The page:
Once an elusive skill known only to the computer geeks who residing in Silicon Valley, coding has since become accessible to anyone with access to the internet.
These days, even your grandmother and cousin in elementary school can tap into free (yes, free) resources to begin learning different languages of code. For good reason, too: it teaches problem solving, analytical skills, perseverance and attention to detail. Employers around the country are looking for more young coders, and not just men.
The coders who built the Yup app created the chat-based interface so students can connect with a live tutor for help with their math homework. As such, we want to give YOU the resources you need to get started coding your own app (or website, or just coding for fun!)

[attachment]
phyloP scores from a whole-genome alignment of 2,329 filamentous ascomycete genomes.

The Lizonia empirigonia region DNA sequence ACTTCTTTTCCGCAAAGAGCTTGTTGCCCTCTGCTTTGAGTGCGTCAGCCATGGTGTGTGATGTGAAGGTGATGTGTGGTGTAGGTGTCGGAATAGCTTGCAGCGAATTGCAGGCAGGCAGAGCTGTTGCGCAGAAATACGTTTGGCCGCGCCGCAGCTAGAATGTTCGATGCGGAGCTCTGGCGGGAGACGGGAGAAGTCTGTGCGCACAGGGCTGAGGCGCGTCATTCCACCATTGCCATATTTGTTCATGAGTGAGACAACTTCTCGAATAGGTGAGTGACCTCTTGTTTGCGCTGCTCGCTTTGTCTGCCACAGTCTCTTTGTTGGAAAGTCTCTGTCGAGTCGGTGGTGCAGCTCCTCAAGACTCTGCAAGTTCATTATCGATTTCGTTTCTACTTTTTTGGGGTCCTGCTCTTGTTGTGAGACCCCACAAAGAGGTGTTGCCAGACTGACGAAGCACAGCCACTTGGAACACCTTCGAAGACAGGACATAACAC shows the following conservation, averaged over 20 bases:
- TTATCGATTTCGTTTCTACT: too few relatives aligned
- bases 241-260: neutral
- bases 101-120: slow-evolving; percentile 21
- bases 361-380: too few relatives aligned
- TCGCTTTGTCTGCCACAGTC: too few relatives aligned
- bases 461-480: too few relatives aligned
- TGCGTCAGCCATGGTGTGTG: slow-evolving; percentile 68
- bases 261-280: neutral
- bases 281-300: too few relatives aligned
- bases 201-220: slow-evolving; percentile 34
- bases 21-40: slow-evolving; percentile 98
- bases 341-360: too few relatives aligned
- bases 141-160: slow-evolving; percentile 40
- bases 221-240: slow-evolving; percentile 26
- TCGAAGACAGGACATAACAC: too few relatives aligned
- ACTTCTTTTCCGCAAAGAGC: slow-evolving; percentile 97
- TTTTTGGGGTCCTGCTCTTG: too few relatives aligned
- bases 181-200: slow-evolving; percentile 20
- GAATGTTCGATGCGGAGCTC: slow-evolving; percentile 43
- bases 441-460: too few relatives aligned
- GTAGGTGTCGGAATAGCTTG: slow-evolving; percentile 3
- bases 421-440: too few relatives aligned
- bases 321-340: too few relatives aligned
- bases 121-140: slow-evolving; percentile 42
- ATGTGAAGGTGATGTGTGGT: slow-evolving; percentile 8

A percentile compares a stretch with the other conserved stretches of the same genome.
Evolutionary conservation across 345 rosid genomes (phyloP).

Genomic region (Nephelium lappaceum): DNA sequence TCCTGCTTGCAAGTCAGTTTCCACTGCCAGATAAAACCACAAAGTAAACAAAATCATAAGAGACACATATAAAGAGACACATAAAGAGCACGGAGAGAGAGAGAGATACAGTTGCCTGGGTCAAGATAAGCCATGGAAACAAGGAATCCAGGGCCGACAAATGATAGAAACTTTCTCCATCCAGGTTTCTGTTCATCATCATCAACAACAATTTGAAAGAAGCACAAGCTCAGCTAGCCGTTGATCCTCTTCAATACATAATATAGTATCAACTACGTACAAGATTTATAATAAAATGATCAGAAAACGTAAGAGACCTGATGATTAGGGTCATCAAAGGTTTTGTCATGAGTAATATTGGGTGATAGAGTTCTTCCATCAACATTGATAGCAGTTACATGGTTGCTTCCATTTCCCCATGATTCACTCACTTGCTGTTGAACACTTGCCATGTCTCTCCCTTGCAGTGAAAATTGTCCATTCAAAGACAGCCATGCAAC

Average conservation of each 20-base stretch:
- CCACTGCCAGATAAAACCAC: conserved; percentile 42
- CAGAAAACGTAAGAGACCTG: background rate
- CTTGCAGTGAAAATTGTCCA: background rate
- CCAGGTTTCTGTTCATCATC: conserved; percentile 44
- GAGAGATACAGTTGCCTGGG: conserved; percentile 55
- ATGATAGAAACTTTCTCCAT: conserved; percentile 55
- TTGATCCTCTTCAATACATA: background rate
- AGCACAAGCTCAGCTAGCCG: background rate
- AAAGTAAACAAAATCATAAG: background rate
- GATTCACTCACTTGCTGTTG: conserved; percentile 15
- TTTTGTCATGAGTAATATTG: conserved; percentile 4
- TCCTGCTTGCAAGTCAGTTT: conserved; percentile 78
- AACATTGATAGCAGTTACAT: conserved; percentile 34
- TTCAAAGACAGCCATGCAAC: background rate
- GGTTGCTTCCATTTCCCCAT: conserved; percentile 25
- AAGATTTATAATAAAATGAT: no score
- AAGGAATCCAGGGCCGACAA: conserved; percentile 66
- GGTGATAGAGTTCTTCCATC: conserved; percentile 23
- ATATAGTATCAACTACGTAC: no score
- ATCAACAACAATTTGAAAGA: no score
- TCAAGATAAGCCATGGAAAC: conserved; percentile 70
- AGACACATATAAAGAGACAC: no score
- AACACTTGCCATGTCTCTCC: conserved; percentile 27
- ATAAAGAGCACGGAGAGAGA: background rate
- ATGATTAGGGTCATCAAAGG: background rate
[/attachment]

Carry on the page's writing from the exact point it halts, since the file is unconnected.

Coding for youngsters
Code.org provides educators with the tools to teach coding to users of all ages. It uses games targeted at specific age and skill levels — an enjoyable way to immerse students in programming concepts. For inspiration, you can review actual projects students have made.
That one time, at Coding Camp
For working professionals, Northwestern University recently opened doors to its new coding ‘boot camp’, which claims to make a web developer out of you in 24 weeks. This camp is unique in stressing that coding isn’t just for the millennial generation: current professionals can and should add coding to their skills repertoire.
For students, Apple has added coding and robotics sessions to its summer camp